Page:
More Than Meets The Eye: Bookshelf Illusion

If there’s anything I like more than a good optical illusion, it’s one that isn’t just merely drawn on a piece of paper. The illusionary bookshelf here was created by ClarkeHopkinsClarke Architects. It was inspired by a popular illusion – you know, the one where you’re asked to count the elephants’ legs, except you don’t know where one leg ends and the next one begins?

“Bias Of Thoughts” Bookshelf

While these are only 3-D rendered images, they gives you a pretty good idea of what the illusion might look like if it were hanging on your wall. It looks as though it could be made out of ¬†just wire and glass. However, I’m sure this is a lot easier said than done. The bookshelf is named “Bias Of Thoughts” because – well, everyone has a different point-of-view and, like, optical illusions distort and trick your perception and everything in the world is subjective … right?

I’m inexplicably fascinated by optical illusions. Back when I was still in high school, I used to take visual arts as an elective and I would waste hours staring at a book of optical illusions for “inspiration”. As such, I consider myself a bit of a connoisseur. My house is going to be filled with this stuff. Hallways that get smaller leading to pint-sized doors. Bathrooms decked out with mirrors coming at you from every side. I’m going to call it Vertigo, it’ll be the next Studio 54.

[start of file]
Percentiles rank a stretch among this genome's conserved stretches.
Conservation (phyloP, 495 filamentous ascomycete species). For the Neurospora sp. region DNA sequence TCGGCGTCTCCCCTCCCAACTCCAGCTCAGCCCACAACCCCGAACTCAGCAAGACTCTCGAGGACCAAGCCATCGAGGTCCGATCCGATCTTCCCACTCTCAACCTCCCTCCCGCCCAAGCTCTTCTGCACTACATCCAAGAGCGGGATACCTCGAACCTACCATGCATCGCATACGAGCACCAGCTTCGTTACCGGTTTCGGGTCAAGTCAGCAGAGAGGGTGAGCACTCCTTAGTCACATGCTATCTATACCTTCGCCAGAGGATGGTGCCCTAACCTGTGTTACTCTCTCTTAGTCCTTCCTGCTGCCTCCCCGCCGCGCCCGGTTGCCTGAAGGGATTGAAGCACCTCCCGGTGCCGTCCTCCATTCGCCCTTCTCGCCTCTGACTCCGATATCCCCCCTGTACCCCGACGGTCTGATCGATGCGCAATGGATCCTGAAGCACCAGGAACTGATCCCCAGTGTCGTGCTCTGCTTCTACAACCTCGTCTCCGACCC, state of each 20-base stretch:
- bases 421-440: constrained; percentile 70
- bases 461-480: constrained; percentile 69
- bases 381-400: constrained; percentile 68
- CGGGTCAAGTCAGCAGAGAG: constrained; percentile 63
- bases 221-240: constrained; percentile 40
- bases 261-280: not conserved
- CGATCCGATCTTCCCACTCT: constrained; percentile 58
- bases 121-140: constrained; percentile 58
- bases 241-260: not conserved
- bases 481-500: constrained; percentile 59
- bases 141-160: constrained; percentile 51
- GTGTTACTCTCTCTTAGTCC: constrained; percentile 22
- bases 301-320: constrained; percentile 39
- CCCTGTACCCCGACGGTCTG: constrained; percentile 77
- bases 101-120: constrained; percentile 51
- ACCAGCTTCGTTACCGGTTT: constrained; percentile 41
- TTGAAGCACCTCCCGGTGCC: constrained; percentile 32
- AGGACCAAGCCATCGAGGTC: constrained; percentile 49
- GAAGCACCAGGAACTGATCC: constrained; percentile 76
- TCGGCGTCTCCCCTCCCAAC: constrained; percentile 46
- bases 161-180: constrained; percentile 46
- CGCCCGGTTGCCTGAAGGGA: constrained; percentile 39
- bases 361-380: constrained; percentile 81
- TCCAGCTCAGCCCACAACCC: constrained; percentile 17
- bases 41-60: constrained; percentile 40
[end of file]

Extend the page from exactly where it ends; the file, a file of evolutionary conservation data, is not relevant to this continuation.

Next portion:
A Different Angle

The Trick Revealed

You can see from this last picture that there’s actually a magazine hanging somewhere in the middle of the shelf. I suppose this might actually prove to be useful since magazines are typically too floppy to place upright. Then again, only dentists, barbershops and your parents have anything resembling a magazine rack in their homes (they’re also the only people who tend tokeep magazines older than their shelf-life.)

Another Angle

If you like optical illusions as much as I do, be sure to check out this IRL MC Escher waterfall contraption or this Pac-Man poster illusion.

Via: ClarkeHopkinsClarke